In 1999, the citizenship law was changed to allow for children born in Germany to immigrant parents who have been legal residents in Germany to acquire German citizenship, if they renounce their Turkish citizenship between the ages of 18 and 23. This law also allowed for the naturalization of immigrants who lived in Germany, fully employed and uninterrupted, for at least eight years, provided that they also fulfill some other prerequisites in addition to any additional conditions that the local state governments may require (e.g., citizenship or language tests, etc.). The new law was a disappointment for the Turkish minority because it expressly prohibited dual citizenship, even though it was a well-known fact that the Turkish immigrants wanted to keep their Turkish citizenship for a myriad of financial, social, cultural and psychological reasons. As a result, in order to acquire German citizenship, Turks have to renounce their Turkish citizenship and be denationalized by Turkey. This fact alone prevented about three quarters of the Turks in Germany from getting German citizenship.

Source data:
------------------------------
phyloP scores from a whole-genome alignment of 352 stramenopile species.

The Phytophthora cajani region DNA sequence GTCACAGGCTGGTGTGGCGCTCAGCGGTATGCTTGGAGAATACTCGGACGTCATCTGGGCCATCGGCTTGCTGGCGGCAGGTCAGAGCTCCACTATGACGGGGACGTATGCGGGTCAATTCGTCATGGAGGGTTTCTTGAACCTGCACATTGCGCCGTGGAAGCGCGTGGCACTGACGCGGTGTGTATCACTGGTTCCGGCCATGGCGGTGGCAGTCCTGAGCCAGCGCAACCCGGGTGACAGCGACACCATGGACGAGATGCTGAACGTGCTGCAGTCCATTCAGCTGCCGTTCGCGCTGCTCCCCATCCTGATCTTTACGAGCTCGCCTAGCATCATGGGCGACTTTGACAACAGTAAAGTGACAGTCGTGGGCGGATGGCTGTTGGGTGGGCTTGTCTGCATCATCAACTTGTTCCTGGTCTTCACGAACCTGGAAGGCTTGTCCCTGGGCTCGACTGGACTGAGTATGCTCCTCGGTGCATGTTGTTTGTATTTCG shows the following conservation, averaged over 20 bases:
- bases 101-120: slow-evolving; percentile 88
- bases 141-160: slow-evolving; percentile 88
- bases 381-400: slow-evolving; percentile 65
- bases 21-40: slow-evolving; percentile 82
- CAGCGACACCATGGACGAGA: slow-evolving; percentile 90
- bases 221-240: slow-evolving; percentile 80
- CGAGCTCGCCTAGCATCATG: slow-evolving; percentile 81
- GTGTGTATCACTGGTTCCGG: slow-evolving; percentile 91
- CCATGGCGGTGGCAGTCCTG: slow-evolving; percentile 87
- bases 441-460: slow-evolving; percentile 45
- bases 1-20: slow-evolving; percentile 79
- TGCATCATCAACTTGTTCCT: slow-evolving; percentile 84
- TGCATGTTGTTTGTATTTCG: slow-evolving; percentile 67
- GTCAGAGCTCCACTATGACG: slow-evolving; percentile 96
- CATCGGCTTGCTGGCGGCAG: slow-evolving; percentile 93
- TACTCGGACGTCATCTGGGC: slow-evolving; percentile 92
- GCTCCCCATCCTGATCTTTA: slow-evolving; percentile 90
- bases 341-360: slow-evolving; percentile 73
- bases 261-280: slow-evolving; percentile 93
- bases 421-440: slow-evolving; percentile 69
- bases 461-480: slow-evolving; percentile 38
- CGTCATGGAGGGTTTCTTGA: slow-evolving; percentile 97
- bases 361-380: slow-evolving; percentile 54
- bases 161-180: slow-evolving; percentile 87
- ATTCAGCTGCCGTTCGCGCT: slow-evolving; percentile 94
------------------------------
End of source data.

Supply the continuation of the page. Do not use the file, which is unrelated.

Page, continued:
Turkish governments have made many mistakes in the past and present on the citizenship question. First, and most importantly, Turkey made it difficult for Turkish immigrants to renounce their citizenship. In order to acquire German citizenship, Turks have to get a confirmation from Turkish consulates that they are no longer Turkish citizens. However, Turkey made it obligatory for Turkish immigrants in Germany to perform military service, or rather the paid version of it, in order to be released from Turkish citizenship. This requirement could be a major burden for workers, many of whom were unemployed or in low paid jobs, since paid military service entails paying a monetary sum in addition to going to Turkey to perform military duties for three weeks. Therefore, it would be a major improvement if Turkey exempted Turkish immigrants from military service if they want to be released from Turkish citizenship (i.e. if they want to give up their Turkish citizenship for another, in this case German, citizenship).